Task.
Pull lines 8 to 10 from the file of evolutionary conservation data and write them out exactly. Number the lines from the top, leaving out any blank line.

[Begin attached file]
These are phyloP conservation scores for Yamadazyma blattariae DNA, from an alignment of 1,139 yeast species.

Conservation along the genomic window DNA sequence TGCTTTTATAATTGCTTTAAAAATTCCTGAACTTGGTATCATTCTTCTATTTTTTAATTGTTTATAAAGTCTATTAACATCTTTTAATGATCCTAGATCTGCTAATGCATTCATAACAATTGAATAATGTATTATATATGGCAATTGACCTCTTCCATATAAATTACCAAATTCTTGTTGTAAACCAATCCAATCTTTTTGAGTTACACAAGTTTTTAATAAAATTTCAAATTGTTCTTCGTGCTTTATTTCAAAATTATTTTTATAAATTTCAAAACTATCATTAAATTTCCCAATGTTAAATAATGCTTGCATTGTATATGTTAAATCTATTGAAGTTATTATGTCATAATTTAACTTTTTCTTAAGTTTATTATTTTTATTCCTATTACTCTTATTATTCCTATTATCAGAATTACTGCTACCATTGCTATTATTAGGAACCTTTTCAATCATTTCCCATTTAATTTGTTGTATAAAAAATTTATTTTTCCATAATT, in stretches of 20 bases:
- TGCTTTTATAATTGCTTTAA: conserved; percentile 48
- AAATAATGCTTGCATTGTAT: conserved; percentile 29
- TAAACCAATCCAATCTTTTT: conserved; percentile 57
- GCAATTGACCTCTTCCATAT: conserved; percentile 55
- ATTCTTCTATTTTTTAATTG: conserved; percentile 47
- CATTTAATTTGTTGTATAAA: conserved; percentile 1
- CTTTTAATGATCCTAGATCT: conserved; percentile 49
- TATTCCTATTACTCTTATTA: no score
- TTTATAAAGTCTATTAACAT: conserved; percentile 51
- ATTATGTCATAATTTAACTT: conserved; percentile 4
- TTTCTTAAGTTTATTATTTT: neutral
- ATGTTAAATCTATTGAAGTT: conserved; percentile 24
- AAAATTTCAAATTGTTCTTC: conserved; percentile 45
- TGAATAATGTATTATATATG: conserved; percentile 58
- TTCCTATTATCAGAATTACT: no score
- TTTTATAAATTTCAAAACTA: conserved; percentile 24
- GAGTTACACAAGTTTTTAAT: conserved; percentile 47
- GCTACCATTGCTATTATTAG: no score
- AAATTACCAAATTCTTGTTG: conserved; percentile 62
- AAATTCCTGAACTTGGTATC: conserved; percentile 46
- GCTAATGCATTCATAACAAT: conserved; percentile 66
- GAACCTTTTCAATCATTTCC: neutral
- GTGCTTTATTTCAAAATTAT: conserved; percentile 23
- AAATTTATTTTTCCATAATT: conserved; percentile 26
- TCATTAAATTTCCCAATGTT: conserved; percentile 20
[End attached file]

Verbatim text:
- CATTTAATTTGTTGTATAAA: conserved; percentile 1
- CTTTTAATGATCCTAGATCT: conserved; percentile 49
- TATTCCTATTACTCTTATTA: no score